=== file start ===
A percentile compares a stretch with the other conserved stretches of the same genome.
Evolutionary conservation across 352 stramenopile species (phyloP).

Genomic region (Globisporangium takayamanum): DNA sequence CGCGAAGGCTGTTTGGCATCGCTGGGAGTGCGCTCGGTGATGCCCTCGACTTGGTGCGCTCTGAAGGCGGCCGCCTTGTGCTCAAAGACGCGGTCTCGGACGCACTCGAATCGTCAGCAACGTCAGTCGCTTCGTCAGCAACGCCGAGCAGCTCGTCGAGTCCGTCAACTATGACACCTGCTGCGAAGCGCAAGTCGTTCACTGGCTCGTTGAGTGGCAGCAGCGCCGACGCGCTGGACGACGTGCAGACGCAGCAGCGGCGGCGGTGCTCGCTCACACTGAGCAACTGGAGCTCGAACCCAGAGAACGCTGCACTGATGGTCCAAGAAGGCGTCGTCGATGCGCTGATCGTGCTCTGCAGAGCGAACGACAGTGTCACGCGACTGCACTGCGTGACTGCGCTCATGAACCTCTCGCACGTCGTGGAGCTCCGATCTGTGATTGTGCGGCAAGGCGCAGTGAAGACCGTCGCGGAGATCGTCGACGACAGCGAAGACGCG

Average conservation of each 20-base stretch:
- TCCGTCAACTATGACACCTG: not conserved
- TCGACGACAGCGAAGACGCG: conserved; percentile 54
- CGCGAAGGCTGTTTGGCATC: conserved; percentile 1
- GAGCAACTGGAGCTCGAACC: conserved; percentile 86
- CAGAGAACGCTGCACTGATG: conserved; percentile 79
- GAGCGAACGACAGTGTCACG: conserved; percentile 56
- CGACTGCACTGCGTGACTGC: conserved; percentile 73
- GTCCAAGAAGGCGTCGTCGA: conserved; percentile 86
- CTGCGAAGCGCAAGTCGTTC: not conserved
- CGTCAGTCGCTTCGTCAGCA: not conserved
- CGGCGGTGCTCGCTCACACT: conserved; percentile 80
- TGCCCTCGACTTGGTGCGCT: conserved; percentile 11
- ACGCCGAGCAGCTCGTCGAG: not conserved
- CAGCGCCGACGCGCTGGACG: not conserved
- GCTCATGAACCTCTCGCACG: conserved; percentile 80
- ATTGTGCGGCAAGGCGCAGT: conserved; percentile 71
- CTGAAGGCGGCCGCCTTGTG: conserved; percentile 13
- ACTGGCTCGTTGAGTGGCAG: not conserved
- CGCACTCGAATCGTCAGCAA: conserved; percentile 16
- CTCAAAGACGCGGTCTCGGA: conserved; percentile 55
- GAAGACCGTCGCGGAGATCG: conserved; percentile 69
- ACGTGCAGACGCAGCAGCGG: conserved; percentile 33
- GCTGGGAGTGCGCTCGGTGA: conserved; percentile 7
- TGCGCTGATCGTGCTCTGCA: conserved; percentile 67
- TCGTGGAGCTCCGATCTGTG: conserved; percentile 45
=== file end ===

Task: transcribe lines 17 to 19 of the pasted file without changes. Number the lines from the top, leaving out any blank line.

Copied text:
- ACGCCGAGCAGCTCGTCGAG: not conserved
- CAGCGCCGACGCGCTGGACG: not conserved
- GCTCATGAACCTCTCGCACG: conserved; percentile 80